India, housing one sixth of the global population and largest count of animals, has merely 4% of the global water. Accordingly, India faces greatest challenge in terms of making available potable water, on equitable basis to all its existing and future inhabitants and meeting the basic demand of water for human beings, animals, industries, agriculture, trade and commerce besides other needs of communities and states. Most challenging part of water remains, identifying the existing and future potential sources of water supply, effective management of available water, minimizing and rationalizing consumption of water, protecting sources of potable water from pollution, equitable distribution of water at affordable cost, conserving and preserving water etc.

India has the distinct advantage of housing large network of perineal river systems spread across its length and breadth. In addition, India holds great promise in terms of sourcing water from rainfall harvesting, with large areas having the advantage of concentrated rainfall. However, irrational rainfall management and river water mismanagement has been the root- cause of enormous economic and human losses, which India as a nation has suffered due to annual recurring floods. As per estimates made ,40 million hectare of land is known to be flood prone in India. With effective flood control measures, not only 32 million hectares of land can be saved but also enormous quantity of water can be sourced for meeting the needs of agriculture and human/animal consumptions during the water deficit period. It calls for looking holistically at the entire context of water for effectively managing it and minimizing its wastage, misuse/abuse.

Considering the peculiar situation India faces as a nation; factsheet of water related problems and issues prevailing in the country, few of the options which can be exercised by India to make available adequate potable water, on equitable and sustainable basis, for its current and future population, have been enumerated below.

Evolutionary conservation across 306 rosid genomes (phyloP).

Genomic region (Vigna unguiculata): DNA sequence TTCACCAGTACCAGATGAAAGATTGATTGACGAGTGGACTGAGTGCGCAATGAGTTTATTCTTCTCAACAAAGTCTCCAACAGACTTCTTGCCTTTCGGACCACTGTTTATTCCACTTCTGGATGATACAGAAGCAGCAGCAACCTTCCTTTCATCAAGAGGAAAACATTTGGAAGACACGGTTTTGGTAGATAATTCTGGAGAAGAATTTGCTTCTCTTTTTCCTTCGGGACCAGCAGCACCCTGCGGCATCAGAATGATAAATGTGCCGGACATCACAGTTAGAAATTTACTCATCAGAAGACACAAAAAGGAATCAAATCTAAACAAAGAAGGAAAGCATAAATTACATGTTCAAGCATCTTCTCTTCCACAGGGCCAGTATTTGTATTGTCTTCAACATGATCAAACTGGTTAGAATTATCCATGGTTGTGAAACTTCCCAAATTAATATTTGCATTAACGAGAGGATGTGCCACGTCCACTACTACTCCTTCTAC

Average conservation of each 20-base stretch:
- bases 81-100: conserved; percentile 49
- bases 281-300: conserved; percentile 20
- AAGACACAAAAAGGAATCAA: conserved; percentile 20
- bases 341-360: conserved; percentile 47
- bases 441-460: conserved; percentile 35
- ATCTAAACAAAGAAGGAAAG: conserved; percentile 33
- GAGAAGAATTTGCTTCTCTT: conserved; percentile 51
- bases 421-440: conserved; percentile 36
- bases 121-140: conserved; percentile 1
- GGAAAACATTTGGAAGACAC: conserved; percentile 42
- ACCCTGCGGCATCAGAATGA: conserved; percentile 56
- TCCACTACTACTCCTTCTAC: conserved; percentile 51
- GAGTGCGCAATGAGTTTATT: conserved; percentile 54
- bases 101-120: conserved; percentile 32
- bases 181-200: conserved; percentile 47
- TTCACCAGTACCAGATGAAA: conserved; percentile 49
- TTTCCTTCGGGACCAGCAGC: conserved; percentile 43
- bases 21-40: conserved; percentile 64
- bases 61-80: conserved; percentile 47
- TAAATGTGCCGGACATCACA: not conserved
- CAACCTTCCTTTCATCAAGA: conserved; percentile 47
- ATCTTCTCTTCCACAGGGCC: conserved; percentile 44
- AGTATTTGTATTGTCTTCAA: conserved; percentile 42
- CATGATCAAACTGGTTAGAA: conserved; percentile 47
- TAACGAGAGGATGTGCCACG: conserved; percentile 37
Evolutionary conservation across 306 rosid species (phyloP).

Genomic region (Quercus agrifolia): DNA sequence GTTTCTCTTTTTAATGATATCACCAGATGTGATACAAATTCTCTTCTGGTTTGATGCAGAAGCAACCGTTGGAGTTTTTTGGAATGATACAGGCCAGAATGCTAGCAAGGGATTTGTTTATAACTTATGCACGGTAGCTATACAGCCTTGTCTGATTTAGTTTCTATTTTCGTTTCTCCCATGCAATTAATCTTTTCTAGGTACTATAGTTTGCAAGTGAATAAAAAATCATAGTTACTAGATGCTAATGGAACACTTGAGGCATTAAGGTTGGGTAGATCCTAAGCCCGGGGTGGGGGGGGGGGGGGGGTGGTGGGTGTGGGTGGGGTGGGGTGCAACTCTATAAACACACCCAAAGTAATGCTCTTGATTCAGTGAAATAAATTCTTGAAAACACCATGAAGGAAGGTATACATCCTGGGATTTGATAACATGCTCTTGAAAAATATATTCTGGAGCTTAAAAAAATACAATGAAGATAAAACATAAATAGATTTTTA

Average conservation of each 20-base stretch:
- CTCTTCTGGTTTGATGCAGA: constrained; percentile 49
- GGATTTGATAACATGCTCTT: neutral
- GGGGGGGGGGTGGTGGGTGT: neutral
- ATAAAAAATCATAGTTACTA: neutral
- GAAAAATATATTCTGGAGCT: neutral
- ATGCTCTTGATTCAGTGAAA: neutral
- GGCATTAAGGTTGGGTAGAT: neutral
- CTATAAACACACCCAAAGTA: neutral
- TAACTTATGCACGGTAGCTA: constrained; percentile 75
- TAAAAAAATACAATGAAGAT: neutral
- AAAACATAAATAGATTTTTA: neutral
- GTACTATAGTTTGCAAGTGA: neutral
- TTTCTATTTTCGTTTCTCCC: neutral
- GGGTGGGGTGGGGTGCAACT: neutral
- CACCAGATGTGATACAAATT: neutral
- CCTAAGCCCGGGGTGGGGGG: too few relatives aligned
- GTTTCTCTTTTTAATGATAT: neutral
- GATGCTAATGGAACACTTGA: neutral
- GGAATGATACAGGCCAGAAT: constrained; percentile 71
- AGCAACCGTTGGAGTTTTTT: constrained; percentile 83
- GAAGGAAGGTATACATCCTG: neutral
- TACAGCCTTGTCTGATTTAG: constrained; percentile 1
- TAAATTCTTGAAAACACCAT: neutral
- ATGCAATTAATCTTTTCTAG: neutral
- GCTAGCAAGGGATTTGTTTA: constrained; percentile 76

Factsheet of Water crisis in India;

As per- IDEI; Water- India Facts; ide-india.org

· With just 4% of freshwater India is required to support one-sixth global population for meeting its entire set of water related needs for living, working, agriculture, urbanization, industrialization, trade and commerce, healthcare & education.

· 76% Indians are known to remain without access to safe drinking water

· 21% diseases in the country can be attributed to poor quality of water used for human consumption.

· Over 3 lakh children, under the age of 5 years, die annually due to diarrhea caused by poor quality/unsafe drinking water.

· Women are known to be major victim of water stress and are estimated to spend 150 million workdays every year for fetching and carrying water- causing loss of income to the tune of Rs. 10 billion in economic terms.

As per, “ idr- water and sanitation, March21,2020- Arpit Jain & Reshma Anand,”

· The 2030 Water Resources Group estimates that, If water consumption continues at current rate, India will have only half the water needed by 2030.

· Led by large number of tube-wells deployed in rural areas; India uses as much as 80% of freshwater for agriculture.

· For drinking purposes, rural India uses as much as 90% ground water as against 50% by urban India.

· India is known to be largest user of ground water drawing nearly one-fourth of global groundwater.

· China, despite ranking higher in population and agriculture, industry and economy, draws half of the amount of ground water as compared to India. · With sixty percent districts in the country declared water critical in terms of quantity and quality, majority of rural household in India, faces enormous risk in livelihood.